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Bird ID

Hello Everyone

I've been to the allotment and noticed 100's of birds nesting in the trees around the allotments they are smaller than a blackbird but bigger than a swallow they are black with dark green splashes and they are making a hell of a glorious racket .They have appeared from nowhere .

What are they? Would of asked the local gardeners but they weren't there when i was.

Photo would help if possible

Thanks

Baz

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Posts

  • WonkyWombleWonkyWomble SuffolkPosts: 4,304

    Sound like they could be starlings Baza, noisy birds, oily sheen to their feathers? They are getting less common but I have a gang visit my feeders image

  • bazabaza Posts: 670

    Hello WonkyWomble they do have the oily sheen but when i have went on youtube to see them all i saw was the tens of thousands dancing in the sky at Gretna Green, which i have seen in real life and what a sight that is . They might be them but not convinced.

    Thanks

    Baz

  • DovefromaboveDovefromabove Central Norfolk UKPosts: 82,137

    Wonky's right.  Definitely an adult starling Baza, in breeding plumage.  Have a look at this link

    http://www.rspb.org.uk/discoverandenjoynature/discoverandlearn/birdguide/name/s/starling/

    The youngsters are just a plain dull brown.

    “I am not lost, for I know where I am. But however, where I am may be lost.” Winnie the Pooh







  • bazabaza Posts: 670

    I'm starting to convince myself that they are starlings because they tend to fly in large groups around the allotments ,like i say what a racket they make i hope i can get a photo of them because i don't know if they are nesting in the surrounding trees or just stopping for a few days before they take flight again.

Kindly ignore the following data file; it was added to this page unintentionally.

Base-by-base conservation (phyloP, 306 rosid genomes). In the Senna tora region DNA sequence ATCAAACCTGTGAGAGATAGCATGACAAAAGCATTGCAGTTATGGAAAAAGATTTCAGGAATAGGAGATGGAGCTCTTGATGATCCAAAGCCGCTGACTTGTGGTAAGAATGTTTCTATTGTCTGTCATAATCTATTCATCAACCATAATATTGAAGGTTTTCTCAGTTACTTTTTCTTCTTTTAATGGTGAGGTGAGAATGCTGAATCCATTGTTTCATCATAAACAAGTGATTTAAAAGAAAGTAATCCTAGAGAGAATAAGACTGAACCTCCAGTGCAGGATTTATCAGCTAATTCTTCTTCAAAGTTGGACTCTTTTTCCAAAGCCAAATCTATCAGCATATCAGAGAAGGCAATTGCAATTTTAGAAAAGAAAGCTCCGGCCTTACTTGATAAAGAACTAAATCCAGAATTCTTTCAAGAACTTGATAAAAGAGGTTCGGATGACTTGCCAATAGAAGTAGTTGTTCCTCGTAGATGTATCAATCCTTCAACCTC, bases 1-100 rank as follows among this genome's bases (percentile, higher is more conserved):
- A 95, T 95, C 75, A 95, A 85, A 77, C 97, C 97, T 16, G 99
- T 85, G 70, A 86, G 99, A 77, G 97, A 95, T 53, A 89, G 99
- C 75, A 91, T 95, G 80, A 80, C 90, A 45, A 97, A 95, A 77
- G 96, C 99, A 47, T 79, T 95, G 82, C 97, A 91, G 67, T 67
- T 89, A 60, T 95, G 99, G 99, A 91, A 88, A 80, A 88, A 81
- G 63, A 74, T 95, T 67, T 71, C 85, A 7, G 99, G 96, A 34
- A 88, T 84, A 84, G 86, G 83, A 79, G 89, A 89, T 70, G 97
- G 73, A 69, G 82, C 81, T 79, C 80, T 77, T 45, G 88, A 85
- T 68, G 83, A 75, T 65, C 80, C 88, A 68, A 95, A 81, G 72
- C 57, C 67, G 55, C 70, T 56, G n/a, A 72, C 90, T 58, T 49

Thanks

    Baz

  • bazabaza Posts: 670

    Yes just looked at your link Dove and yes they are starlings

    Thanks

    Baz

  • marc weirmarc weir Posts: 124
    If there starlings they wont be nesting in the trees they nest in holes and crevices
  • DovefromaboveDovefromabove Central Norfolk UKPosts: 82,137

    We've got a group of juveniles (plain browny-grey) with some adults that nested in the neighbours' roof; now they're hanging around, roosting in the trees and hedgerows around our garden and taking the fat pellets and mealworms from the bird feeders.  Noisy but fascinating - they make so many different noises, clicks and whistles.  In the autumn they'll leave our gardens and join the huge flocks that roost in reedbeds etc, and perform those amazing murmurations in the sky.

    Edd, stop trying to frighten people image you know perfectly well that they'll not harm Baza's newly planted crops - they're great for gardens as they eat leatherjackets etc image

    “I am not lost, for I know where I am. But however, where I am may be lost.” Winnie the Pooh







  • What's often funny to see is when they do that same swirling about, but in twos and threes, as if it's something they 'just have to do'. I suppose they don't realise it doesn't look as good!

    H-C 

  • DovefromaboveDovefromabove Central Norfolk UKPosts: 82,137

    At the moment some of our juveniles are still learning - it's really funny to watch them being so clumsy and missing their landing from time to time.

    “I am not lost, for I know where I am. But however, where I am may be lost.” Winnie the Pooh







  • ButtercupdaysButtercupdays Posts: 4,288

    I like starlings but we mainly see them in the winter months here and always in flocks. They land sometimes and leave the grassy areas peppered with little punctuations. When we first came here there was a family of starlings and the male was a talented mimic. He did hen noises, the first part of the curlew's call, though not the long swirl at the end. There was some call annoyingly similar to the noise our phone made so we kept running in to find it silent. And he did a blackbird alarm call when there was something to warn about, an example of inter species communication. Our dog always joins in barking when the geese raise the alarm too.

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